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DBS checks and your mental health

Explains what a DBS check is, and what you can do if you are unhappy with the information held about you by the police, including information about your mental health.


Quick facts

  • A DBS check is a way for employers to check your criminal record, to help decide whether you are a suitable person to work for them.
  • DBS stands for the Disclosure and Barring Service, which is the public agency responsible for processing requests for criminal record checks.
  • Depending on what kind of job you are applying for, there are four different types of DBS check: basic DBS check, standard DBS check, enhanced DBS check and enhanced DBS with list check.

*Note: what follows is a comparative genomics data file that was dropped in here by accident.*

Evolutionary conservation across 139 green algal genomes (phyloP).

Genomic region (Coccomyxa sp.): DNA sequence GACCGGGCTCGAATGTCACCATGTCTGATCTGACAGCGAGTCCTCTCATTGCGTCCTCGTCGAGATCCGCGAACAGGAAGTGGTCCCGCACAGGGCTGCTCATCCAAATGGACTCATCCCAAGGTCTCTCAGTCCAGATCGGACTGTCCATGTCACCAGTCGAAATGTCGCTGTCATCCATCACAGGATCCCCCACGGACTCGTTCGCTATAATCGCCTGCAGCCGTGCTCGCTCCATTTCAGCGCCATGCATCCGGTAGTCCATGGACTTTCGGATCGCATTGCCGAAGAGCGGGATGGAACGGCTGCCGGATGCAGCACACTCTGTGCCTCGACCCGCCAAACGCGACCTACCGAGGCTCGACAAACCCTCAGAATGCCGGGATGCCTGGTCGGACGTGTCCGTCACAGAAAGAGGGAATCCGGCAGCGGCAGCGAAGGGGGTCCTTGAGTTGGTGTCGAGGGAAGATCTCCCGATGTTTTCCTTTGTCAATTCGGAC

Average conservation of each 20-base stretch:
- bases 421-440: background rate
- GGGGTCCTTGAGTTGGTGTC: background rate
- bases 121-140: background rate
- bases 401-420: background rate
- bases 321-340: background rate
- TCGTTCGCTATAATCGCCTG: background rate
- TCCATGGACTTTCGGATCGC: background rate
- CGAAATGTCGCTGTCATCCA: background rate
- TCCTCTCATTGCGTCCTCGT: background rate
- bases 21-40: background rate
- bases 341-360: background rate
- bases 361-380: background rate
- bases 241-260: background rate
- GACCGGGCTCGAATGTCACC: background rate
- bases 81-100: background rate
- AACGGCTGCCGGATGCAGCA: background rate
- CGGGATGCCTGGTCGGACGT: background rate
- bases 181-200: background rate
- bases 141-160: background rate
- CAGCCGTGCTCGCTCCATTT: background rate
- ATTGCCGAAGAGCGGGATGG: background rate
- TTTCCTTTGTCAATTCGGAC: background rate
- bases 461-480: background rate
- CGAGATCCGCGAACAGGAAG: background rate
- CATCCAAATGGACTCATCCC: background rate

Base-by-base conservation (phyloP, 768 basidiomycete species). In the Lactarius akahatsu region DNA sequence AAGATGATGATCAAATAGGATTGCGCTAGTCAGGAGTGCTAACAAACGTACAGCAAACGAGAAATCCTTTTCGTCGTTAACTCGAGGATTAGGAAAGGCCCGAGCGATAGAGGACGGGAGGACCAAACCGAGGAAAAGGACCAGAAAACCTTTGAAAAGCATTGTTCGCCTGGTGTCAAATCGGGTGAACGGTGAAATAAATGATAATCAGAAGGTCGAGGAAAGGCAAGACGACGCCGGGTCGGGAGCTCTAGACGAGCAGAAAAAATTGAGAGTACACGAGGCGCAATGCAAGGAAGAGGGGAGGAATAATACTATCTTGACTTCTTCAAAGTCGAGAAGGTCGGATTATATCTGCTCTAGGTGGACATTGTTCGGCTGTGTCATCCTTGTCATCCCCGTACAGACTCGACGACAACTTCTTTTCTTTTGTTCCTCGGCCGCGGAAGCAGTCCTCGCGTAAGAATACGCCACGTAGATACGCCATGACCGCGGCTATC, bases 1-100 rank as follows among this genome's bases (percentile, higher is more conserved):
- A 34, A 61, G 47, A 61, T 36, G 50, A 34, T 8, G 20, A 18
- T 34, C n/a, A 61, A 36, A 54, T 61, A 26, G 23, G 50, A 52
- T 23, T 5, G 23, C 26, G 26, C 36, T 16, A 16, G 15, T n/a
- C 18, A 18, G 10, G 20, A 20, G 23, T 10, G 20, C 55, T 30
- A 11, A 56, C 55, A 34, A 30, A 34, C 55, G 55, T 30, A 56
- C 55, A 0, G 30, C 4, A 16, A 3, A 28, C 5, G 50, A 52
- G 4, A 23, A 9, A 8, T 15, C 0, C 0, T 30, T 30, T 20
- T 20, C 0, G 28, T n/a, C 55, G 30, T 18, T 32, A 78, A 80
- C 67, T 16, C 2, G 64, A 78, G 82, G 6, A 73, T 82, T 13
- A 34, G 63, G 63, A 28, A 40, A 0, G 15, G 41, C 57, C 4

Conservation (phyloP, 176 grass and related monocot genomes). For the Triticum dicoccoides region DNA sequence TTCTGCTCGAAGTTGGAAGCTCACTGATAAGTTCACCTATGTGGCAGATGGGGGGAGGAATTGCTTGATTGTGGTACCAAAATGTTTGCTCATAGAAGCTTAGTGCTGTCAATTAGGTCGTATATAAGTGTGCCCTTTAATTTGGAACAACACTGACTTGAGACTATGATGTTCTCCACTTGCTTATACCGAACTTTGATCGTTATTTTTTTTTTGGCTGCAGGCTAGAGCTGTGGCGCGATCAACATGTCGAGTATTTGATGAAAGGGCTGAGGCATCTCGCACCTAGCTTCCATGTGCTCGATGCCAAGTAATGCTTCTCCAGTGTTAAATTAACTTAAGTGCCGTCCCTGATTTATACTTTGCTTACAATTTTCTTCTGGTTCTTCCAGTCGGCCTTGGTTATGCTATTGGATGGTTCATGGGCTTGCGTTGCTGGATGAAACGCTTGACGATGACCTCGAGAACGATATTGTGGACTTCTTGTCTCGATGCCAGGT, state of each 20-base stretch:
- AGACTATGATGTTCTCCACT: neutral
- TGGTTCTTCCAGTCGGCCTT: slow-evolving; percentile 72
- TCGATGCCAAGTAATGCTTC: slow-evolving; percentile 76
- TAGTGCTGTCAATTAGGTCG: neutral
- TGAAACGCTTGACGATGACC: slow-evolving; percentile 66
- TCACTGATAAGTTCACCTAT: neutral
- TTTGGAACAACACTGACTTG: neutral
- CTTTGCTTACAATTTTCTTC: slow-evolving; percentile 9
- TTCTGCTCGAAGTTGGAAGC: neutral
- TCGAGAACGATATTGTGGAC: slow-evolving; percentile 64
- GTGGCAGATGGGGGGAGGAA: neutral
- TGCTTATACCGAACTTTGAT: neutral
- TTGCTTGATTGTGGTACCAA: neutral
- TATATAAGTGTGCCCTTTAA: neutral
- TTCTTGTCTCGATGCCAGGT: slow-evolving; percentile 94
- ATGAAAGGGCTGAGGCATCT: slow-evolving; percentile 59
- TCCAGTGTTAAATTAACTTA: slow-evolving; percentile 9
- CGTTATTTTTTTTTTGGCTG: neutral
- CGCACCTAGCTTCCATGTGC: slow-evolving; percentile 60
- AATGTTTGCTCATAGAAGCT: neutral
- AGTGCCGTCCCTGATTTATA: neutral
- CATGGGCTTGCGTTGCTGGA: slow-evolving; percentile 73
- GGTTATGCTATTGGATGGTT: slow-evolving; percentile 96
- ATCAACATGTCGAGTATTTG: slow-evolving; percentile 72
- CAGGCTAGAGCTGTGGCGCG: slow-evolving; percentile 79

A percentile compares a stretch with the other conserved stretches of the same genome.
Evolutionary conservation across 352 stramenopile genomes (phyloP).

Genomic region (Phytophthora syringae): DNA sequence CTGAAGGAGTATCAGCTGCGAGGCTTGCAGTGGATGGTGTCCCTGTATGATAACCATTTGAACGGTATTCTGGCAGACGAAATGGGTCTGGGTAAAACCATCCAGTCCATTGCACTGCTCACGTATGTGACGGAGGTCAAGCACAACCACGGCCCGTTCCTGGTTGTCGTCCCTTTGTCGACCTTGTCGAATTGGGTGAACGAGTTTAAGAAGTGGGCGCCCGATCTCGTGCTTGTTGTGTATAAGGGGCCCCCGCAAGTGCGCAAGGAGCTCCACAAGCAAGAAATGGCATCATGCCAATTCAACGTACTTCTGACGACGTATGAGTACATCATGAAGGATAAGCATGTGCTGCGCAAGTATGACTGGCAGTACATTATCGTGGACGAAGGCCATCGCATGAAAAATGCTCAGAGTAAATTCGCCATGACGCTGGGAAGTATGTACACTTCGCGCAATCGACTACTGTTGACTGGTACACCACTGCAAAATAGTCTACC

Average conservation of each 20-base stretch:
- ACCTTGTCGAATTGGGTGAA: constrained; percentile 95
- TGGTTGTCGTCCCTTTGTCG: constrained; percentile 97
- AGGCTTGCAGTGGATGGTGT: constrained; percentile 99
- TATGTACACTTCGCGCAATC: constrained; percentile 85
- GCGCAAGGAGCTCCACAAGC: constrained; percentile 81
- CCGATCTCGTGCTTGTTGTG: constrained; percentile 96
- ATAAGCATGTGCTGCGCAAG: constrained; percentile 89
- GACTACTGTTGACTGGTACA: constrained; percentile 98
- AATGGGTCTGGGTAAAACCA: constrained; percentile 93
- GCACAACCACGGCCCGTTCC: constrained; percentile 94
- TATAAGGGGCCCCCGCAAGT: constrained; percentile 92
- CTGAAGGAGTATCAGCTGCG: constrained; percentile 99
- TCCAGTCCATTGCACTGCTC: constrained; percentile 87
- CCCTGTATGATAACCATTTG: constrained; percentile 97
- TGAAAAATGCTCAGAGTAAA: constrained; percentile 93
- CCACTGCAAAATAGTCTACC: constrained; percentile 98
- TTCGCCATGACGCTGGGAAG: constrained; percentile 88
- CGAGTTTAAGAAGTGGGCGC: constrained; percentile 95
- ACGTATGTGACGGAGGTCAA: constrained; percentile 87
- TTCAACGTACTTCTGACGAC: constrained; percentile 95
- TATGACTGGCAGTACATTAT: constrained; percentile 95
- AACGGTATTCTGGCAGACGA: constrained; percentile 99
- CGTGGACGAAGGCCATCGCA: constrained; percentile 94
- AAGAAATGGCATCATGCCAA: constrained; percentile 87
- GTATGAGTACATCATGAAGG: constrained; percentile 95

• A basic or standard DBS check won't include information about your mental health problem. An enhanced DBS check could include details of any non-conviction information held about you on local police records which the police consider relevant. This may include information about your mental health.
  • If you are not happy about the information disclosed in your DBS check, you can ask the Disclosure and Barring Service to carry out a review.
  • If your job offer is withdrawn because of a DBS check, you may be able to challenge it on the grounds of disability discrimination.

This information was published in November 2018. 

This page is currently under review. All content was accurate when published. 

References are available on request. If you would like to reproduce any of this information, see our page on permissions and licensing.

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